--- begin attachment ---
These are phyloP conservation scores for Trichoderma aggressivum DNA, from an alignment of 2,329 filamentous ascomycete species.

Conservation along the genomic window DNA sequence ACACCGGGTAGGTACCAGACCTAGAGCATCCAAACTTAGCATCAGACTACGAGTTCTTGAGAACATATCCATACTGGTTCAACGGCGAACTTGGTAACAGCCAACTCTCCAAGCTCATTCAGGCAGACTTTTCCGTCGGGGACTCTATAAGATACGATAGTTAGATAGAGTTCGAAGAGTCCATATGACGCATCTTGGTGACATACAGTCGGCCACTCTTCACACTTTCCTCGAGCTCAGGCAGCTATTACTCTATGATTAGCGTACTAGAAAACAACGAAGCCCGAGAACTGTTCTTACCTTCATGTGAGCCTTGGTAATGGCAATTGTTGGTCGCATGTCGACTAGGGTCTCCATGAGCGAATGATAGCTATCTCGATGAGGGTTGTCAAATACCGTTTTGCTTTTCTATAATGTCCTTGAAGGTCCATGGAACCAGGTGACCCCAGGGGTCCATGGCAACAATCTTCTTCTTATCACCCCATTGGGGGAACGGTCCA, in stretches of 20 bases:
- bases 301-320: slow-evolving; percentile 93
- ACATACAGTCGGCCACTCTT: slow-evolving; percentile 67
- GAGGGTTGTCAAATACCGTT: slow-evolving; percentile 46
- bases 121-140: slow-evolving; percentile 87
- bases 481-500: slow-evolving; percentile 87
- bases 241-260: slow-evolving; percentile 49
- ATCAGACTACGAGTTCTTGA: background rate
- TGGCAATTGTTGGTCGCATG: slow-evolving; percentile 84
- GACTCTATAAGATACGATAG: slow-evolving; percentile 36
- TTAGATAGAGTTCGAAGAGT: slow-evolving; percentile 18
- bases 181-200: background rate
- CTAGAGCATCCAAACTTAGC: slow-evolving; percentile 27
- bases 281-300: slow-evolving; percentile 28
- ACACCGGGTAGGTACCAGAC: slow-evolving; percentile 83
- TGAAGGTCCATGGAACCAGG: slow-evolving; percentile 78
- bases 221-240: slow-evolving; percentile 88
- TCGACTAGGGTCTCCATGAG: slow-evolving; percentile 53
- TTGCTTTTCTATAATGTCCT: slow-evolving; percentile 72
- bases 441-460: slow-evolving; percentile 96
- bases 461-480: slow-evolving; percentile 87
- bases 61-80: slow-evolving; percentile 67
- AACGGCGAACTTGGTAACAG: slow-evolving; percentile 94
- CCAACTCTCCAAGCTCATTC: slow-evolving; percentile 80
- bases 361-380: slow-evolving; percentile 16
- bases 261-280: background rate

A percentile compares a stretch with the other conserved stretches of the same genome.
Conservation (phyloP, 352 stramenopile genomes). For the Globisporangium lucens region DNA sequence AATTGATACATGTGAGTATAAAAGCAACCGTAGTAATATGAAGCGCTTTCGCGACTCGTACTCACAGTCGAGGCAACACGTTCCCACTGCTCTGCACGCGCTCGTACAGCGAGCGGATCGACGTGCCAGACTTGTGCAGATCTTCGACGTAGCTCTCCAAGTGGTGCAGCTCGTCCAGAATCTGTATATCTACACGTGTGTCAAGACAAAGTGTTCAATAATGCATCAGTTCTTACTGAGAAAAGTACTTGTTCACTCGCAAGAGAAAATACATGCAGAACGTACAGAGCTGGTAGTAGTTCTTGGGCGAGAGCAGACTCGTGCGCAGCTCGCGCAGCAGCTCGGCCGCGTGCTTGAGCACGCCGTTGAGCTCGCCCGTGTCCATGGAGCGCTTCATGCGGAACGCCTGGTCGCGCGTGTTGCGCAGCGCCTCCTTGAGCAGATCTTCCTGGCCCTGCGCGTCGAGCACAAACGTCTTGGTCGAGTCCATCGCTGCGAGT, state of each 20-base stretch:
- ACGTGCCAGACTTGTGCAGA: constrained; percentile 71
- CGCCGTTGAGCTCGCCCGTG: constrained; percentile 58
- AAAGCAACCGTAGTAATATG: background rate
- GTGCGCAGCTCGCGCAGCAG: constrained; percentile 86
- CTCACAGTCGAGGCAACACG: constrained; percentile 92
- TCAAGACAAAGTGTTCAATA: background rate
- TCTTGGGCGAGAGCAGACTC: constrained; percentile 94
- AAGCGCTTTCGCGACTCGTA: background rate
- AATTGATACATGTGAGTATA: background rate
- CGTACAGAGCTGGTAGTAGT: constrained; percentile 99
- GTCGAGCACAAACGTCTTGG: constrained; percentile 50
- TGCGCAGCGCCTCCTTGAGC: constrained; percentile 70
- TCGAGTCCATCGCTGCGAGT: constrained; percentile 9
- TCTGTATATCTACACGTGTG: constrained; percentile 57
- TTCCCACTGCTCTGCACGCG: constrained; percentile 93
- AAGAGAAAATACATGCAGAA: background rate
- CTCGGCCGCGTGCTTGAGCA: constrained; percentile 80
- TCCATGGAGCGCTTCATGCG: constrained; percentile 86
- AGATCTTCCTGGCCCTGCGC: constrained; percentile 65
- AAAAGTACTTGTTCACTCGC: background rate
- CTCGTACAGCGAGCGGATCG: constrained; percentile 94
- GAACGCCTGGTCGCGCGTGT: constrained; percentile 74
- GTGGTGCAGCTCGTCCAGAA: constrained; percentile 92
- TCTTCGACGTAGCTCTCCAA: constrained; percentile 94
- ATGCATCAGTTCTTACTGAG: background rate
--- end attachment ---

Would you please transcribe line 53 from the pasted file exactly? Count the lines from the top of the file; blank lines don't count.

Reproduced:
- TCTTCGACGTAGCTCTCCAA: constrained; percentile 94